Collagen Turnover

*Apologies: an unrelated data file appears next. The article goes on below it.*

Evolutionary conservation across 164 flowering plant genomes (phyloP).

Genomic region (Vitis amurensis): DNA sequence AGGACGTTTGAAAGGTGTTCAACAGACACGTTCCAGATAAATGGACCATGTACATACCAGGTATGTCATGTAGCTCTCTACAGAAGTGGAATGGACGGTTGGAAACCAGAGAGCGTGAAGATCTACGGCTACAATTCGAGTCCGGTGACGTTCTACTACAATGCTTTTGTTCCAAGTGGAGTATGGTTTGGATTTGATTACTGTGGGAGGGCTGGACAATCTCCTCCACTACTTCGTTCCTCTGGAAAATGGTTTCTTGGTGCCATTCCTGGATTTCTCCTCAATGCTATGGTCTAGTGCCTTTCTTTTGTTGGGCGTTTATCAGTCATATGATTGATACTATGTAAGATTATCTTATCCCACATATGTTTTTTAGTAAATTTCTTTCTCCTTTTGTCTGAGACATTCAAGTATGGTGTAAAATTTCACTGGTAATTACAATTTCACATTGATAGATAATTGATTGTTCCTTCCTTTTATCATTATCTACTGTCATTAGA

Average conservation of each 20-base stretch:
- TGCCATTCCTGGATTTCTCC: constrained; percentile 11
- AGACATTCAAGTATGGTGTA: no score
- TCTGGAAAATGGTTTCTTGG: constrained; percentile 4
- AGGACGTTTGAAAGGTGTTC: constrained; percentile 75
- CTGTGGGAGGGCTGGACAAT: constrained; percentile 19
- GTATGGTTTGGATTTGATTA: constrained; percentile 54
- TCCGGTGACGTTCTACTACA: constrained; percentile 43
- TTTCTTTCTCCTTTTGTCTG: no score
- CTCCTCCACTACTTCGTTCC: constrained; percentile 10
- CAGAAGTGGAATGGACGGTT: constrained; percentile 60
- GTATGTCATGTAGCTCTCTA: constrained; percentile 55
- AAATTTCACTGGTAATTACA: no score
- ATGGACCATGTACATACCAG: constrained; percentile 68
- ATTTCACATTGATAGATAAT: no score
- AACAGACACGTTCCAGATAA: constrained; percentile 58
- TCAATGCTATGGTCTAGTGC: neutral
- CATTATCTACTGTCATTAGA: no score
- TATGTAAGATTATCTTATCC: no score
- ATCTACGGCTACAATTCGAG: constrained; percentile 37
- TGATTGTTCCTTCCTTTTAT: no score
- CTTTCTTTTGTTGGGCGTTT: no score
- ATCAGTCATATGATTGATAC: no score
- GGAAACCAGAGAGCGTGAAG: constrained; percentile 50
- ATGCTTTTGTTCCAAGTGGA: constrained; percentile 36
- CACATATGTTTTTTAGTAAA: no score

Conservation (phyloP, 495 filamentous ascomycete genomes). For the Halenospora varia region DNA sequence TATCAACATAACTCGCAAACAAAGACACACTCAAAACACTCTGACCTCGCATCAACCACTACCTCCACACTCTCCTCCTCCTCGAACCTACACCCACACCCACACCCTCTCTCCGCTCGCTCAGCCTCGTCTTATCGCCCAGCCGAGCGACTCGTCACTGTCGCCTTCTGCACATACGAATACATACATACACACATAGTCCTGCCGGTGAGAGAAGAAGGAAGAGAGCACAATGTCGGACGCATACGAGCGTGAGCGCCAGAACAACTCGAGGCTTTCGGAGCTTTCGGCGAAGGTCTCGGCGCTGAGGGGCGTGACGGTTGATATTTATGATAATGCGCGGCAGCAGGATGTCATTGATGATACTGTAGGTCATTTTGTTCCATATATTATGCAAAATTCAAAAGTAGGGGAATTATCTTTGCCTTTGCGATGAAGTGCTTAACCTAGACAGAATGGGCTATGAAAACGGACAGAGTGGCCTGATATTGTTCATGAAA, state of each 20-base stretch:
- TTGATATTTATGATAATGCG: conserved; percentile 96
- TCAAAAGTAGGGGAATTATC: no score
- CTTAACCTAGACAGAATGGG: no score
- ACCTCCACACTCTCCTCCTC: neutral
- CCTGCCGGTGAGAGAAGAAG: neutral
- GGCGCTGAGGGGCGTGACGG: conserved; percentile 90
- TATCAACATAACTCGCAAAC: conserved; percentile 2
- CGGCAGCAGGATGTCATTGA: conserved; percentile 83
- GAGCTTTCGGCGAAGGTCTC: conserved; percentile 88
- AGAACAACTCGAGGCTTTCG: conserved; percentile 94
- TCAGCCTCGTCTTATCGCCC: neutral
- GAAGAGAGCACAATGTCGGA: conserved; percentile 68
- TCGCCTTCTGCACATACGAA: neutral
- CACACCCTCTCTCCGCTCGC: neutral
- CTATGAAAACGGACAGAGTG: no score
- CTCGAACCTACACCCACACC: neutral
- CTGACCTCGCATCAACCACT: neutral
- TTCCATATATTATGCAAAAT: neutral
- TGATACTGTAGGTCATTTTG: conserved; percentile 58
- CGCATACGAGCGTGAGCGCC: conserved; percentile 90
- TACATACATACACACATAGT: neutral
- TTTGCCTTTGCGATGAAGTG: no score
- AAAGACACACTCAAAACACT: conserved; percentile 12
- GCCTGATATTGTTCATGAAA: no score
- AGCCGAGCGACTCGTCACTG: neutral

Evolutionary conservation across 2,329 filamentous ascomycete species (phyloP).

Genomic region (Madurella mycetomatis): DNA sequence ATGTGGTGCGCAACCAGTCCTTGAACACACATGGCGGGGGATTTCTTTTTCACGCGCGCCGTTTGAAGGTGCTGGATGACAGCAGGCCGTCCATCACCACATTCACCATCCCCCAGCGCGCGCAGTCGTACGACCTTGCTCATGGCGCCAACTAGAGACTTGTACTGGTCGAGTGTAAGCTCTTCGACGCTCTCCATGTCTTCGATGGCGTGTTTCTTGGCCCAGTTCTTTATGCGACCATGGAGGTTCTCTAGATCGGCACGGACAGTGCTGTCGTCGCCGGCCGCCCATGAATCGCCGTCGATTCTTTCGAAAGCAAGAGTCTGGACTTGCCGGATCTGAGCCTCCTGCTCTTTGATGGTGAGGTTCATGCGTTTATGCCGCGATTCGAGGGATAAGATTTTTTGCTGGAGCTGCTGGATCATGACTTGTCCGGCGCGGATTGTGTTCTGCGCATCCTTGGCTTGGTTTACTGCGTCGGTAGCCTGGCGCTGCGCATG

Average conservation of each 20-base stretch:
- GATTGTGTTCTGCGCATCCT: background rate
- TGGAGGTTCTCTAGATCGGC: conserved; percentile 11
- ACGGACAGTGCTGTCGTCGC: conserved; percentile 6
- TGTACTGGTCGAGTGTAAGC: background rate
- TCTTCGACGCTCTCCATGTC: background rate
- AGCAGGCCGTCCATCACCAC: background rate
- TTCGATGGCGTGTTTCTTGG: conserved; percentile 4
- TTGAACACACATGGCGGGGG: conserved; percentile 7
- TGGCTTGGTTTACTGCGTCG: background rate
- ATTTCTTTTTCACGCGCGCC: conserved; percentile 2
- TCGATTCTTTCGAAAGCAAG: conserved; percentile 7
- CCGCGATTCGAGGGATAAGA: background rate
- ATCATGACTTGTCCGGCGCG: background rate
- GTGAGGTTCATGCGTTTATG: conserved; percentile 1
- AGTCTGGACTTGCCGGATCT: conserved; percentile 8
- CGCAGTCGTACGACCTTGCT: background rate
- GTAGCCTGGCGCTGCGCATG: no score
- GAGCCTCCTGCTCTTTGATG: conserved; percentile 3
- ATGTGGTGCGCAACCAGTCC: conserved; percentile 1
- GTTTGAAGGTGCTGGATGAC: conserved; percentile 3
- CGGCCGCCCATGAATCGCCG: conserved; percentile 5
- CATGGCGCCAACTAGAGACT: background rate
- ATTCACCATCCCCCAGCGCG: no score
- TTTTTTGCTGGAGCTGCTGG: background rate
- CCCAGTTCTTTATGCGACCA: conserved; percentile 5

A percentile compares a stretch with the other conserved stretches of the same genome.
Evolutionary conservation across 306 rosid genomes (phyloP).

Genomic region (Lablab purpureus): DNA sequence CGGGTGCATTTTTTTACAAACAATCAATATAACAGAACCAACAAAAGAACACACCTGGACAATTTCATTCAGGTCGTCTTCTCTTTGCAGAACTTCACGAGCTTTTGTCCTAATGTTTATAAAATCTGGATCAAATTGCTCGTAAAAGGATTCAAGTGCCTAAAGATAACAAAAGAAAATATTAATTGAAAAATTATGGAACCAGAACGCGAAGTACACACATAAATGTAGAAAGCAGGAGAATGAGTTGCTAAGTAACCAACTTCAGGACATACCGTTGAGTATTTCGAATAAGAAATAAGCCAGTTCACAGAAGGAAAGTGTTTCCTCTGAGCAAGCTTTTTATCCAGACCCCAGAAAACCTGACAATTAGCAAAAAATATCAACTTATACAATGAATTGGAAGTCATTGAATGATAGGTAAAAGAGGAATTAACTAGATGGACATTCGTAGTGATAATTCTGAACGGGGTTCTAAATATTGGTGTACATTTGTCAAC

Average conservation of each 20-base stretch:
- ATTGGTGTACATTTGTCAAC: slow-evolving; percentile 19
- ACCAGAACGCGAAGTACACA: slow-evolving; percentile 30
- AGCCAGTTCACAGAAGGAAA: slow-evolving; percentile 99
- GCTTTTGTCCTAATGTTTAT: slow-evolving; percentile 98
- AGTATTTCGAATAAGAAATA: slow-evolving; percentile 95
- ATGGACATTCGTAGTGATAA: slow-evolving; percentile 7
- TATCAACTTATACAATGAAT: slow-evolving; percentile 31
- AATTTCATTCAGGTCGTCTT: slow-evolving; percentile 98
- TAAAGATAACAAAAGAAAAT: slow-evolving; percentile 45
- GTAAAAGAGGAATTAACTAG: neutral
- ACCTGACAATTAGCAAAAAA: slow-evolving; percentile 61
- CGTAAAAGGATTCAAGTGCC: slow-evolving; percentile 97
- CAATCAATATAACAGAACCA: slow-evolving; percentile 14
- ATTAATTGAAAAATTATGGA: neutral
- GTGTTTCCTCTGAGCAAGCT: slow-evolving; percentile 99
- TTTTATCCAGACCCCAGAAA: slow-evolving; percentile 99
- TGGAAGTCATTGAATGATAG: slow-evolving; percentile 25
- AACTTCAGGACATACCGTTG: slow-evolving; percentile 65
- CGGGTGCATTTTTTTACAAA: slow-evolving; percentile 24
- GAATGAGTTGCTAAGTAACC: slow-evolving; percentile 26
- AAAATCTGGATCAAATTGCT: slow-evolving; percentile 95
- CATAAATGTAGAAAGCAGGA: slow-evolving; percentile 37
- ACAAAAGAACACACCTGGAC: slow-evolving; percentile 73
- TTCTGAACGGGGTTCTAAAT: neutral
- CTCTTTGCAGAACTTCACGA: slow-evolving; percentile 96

Collagen turnover varies considerably between tissues, and the relative growth rates of different muscles result in different levels of maturity of the collagen in a given animal (2). Similarly, differences in growth rates of bulls, steers, and double-muscled animals result in differences in both the amount of collagen and its maturity in terms of stable cross-links (2). Although the faster growth rate of bulls compared with steers would suggest that bull meat should be more tender, the rate of collagen turnover may well be different in bulls and allow earlier maturation of the bull collagen. On the other hand, the reported toughness of bull meat may arise from other factors, such as absence of intramuscular fat, which changes perceptions of tenderness during actual chewing, and sex effects such as an increased stress susceptibility and consequent elevation of muscle pH (see the section "Animal Factors Affecting Meat Quality"). Rapid finishing of animals appears to increase tenderness, which could be accounted for by a higher proportion of newly synthesized and consequently immature collagen being laid down. Possibly, larger amounts of intramuscular fat may also modify taste panel perceptions, by causing a smaller cross-sectional area of myofibrillar and collagen protein in any given bite.

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